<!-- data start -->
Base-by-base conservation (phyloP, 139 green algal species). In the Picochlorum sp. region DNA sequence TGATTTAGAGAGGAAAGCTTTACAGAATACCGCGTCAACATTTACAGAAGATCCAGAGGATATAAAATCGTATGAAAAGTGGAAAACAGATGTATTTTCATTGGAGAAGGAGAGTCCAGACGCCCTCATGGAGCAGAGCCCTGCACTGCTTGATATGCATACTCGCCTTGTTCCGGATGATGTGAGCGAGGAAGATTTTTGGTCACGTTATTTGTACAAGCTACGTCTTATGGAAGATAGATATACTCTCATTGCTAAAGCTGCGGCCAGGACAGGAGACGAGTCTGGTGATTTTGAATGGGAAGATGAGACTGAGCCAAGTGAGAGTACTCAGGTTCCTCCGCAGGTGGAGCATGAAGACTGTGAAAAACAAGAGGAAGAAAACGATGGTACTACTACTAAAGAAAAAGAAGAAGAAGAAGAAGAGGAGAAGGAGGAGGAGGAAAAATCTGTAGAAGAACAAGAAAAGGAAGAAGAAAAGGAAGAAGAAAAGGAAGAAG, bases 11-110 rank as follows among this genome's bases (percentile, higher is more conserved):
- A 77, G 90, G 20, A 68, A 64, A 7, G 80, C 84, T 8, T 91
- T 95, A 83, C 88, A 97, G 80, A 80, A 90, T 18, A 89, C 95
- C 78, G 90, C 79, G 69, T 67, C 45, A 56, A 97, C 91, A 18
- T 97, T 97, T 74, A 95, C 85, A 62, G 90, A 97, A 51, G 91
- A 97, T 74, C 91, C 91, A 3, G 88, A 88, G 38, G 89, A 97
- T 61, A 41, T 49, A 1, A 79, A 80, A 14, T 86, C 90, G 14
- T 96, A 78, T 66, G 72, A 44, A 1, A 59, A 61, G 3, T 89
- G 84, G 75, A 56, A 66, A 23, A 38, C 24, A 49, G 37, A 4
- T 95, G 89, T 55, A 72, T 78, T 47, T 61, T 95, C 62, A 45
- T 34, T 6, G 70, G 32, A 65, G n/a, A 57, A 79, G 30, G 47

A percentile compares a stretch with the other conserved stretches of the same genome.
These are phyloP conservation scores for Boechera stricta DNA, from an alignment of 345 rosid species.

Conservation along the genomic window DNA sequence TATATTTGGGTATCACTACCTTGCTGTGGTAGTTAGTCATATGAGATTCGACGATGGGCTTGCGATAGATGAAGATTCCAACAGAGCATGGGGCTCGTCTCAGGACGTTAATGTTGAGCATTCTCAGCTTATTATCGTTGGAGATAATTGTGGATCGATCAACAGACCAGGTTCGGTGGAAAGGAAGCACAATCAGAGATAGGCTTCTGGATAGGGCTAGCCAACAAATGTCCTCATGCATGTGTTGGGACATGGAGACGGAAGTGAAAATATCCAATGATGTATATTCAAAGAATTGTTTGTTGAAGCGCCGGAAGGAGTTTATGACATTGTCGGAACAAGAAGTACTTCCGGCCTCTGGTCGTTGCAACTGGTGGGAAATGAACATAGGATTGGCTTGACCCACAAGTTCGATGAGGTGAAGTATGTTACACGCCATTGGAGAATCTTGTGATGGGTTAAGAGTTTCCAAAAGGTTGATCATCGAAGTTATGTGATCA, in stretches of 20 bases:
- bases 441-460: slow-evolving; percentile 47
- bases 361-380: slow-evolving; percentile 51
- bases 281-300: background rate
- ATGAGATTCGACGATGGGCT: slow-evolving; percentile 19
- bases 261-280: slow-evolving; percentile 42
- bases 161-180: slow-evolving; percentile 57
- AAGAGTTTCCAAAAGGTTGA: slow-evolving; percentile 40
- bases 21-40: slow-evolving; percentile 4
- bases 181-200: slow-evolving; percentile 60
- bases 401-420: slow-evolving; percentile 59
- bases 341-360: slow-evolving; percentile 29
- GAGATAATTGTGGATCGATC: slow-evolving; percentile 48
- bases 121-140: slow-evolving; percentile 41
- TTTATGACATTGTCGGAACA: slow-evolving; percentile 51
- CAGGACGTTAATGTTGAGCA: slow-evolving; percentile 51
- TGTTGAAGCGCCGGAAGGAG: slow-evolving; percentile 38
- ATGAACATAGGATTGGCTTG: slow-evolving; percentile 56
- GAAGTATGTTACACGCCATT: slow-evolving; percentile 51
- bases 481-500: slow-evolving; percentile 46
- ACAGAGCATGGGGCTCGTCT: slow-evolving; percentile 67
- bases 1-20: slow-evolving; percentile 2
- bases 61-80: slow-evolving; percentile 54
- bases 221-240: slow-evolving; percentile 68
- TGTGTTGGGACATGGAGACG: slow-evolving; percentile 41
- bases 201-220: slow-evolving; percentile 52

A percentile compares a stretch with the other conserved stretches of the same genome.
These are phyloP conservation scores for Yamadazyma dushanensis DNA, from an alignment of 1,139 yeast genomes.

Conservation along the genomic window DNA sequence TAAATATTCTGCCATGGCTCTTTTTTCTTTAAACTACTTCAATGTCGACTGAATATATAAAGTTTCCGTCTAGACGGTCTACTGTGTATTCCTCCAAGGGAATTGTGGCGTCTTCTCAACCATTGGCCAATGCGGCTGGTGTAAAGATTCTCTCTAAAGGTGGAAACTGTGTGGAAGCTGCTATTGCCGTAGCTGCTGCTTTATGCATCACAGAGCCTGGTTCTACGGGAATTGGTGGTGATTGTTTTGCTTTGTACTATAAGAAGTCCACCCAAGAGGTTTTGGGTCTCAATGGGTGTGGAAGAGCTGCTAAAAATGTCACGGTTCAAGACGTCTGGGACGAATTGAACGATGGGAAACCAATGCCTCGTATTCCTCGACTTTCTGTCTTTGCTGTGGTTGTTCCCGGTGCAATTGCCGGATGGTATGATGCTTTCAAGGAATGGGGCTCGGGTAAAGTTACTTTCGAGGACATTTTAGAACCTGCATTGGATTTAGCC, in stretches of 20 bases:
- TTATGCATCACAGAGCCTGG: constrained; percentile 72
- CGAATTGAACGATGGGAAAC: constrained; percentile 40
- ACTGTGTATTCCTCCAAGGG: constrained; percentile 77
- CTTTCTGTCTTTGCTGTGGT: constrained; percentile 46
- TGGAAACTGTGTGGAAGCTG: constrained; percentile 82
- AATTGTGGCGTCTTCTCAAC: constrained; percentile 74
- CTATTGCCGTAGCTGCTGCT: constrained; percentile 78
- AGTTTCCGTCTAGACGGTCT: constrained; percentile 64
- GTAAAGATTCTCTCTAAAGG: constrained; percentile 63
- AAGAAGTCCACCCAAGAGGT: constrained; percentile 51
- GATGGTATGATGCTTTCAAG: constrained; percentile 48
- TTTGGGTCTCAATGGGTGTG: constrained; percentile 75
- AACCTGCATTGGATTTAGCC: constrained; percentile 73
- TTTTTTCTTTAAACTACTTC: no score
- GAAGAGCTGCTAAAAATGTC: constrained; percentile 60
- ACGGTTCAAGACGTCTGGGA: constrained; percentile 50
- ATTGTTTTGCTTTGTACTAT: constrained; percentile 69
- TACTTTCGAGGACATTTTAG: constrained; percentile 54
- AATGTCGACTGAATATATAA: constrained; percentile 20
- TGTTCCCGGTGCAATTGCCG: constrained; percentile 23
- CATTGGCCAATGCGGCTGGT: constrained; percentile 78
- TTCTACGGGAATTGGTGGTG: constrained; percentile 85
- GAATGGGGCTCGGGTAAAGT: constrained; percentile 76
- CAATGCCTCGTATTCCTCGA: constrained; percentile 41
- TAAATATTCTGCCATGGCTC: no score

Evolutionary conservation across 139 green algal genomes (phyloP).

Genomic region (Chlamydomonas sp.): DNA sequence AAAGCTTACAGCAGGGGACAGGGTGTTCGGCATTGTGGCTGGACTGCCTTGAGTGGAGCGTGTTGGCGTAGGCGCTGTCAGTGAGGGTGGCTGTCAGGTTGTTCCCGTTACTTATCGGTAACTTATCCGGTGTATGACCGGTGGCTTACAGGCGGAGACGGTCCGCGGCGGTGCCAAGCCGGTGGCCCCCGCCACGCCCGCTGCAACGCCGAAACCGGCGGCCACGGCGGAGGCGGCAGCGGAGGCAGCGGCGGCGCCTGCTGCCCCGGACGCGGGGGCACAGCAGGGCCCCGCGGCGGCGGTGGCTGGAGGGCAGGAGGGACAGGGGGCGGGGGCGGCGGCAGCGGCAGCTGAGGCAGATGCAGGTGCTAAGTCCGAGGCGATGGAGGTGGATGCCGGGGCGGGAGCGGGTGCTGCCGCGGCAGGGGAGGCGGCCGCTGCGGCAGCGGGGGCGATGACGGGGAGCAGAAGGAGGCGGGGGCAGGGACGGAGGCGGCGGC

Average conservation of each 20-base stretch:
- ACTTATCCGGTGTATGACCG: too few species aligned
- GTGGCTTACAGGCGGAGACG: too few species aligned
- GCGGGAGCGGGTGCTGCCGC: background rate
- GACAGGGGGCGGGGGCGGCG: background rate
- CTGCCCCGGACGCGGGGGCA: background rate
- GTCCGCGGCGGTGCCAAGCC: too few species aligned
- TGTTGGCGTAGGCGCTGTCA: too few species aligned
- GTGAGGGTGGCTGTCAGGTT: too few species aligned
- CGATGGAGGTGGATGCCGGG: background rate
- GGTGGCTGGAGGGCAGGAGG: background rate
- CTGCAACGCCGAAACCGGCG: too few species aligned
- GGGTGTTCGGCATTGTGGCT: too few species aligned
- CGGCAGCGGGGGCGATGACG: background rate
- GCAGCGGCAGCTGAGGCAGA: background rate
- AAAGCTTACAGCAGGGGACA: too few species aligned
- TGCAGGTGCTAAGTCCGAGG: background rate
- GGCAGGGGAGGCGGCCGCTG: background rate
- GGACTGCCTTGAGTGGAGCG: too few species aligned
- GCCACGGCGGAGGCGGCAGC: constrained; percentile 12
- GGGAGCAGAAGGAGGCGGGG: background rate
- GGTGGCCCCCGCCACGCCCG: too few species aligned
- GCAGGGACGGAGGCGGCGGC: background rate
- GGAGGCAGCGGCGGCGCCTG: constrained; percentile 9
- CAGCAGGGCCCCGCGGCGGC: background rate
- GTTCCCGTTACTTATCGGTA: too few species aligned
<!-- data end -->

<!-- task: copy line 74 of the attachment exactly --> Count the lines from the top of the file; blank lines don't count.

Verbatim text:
- GACAGGGGGCGGGGGCGGCG: background rate